Caribou from the Itcha-Ilgachuz herd continue to be the focus of several recovery projects. (Government of B.C. photo - Woodland Caribou Plan report)

Projects underway, in the works for Caribou recovery

Woodland Caribou in Tweedsmuir-Entiako, Itcha Ilgachuz and Hart Ranges herds focus groups

As part of the effort to protect Woodland Caribou in the Tweedsmuir-Entiako, Itcha Ilgachuz and Hart Ranges herds, up to 100 will be collared and monitored within the three herds.

This is being done, the ministry of forests told Black Press Media, to assist with determining adult survival, cause of mortality, calf recruitment, population size and response to management actions.

A census completed in June 2020 estimated there were 508 caribou in the Itcha Ilgachuz herd, which is the first time numbers have increased following 17 years of continuous decline, a spokesperson for the ministry said.

In a previous interview about the wolf cull planned for January 2020, the ministry confirmed there were approximately only 385 caribou in the Itcha Ilgachuz herd in 2020 down from 2,800 in 2003.

Read more: Critically low caribou population prompts wolf cull in the Chilcotin

There were an estimated 160 caribou in the Tweedsmuir-Entiako herd in 2019 and an estimated 408 caribou in the Hart Ranges herd in 2020.

When asked about the impact of the province’s wolf culls to support all three herds, the ministry responded the program is in its second year and the results are not available yet.

In the meantime, the province is focusing on other factors including options for habitat protection and management, which once refined, will be brought back for further stakeholder engagement.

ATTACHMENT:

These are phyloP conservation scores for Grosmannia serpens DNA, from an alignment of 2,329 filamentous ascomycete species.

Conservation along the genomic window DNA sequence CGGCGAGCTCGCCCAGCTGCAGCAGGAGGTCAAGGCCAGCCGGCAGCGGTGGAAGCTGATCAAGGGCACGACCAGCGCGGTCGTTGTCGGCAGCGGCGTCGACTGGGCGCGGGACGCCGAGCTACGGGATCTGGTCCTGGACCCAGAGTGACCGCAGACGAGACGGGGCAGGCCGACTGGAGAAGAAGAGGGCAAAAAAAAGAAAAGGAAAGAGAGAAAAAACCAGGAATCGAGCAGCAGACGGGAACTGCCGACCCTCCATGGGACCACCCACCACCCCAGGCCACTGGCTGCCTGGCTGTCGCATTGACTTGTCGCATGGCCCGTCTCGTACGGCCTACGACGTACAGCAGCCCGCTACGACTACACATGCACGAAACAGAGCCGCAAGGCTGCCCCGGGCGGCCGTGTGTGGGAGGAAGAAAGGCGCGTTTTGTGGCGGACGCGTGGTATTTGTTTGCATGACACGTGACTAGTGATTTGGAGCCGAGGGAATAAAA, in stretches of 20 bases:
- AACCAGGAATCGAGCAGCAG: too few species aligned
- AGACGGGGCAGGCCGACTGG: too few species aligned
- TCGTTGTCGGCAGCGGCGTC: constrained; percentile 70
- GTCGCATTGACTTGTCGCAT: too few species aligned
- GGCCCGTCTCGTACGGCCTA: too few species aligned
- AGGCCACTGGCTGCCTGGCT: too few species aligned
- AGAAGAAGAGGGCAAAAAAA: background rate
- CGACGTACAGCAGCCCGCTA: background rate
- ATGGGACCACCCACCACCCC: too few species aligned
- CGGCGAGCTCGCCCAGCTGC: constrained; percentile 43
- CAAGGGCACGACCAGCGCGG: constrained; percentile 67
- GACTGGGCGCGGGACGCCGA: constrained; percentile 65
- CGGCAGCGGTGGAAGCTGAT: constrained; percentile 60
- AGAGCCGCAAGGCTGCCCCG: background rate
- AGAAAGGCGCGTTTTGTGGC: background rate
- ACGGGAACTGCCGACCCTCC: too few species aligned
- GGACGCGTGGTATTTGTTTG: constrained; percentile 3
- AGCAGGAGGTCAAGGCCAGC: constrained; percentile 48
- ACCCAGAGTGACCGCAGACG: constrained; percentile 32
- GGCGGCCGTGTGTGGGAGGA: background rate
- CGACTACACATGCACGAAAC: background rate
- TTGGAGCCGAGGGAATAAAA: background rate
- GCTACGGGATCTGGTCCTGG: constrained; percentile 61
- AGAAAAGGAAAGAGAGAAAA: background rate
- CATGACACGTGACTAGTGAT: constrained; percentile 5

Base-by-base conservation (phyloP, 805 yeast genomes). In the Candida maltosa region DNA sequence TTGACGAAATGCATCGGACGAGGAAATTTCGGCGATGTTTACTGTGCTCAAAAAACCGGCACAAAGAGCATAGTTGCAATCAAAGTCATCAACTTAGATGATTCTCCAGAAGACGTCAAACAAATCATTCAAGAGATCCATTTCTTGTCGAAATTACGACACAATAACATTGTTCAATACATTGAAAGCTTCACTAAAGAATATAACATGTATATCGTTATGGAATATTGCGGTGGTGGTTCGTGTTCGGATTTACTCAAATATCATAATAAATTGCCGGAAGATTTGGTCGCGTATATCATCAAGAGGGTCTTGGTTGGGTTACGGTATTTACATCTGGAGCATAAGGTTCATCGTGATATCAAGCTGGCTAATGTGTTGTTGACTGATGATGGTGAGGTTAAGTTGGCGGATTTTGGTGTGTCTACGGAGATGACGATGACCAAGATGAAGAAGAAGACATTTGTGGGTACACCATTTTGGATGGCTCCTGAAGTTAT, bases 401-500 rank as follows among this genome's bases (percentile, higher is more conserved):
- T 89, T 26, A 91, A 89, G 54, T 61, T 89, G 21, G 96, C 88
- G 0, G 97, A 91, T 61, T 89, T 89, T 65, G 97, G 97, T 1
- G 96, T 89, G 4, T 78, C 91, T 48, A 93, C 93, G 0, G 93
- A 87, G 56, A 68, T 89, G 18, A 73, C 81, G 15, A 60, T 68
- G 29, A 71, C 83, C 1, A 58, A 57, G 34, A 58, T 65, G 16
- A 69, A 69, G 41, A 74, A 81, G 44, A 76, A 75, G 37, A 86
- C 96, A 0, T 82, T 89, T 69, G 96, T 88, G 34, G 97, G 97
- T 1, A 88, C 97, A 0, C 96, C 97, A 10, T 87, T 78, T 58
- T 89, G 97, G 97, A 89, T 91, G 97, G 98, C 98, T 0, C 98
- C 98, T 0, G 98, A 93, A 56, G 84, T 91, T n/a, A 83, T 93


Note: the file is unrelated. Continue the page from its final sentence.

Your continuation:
A number of projects are underway or planned across B.C.

Projects specific to the Interior region include a partnership with the University of British Columbia, where more than 100 trail cameras will be deployed to provide insight into predator and prey dynamics in the Itcha Ilgachuz herd, while (neonate) calf survival surveys will be done in all three herds.

Terrestrial lichen seeding trials for the Tweedsmuir-Entiako herd will determine the effectiveness of the tool, while in partnership with the University of Northern B.C., evaluation of stand level forest dynamics on caribou winter range.

Data analysis of caribou and wolf GPS collar data will help model caribou and wolf habitat use in relation to landscape disturbance such as fire, timber harvesting, roads and mountain pine beetle kill to inform herd recovery planning.

Modelling work is also occurring to inform and assess moose response to wolf reduction under different landscape conditions in the Tweedsmuir – Entiako and Hart Ranges herds.

While bears, both grizzly and black, are often found scavenging on caribou mortalities caused by other factors, one caribou adult killed by a bear was confirmed in the Tweedsmuir-Entiako herd in 2020 during a mortality investigation of a collared caribou, the ministry confirmed.

“A more significant concern is bear-caused mortality of calves,” the ministry spokesperson added, noting this extent is not well known as calves are rarely collared. “We believe that this cause of mortality is a baseline factor that has not changed significantly due to habitat change. Regardless, any reductions of calf mortality due to bears would benefit caribou recovery.”

Read more: B.C. Government culls 94 wolves in West Chilcotin caribou habitat

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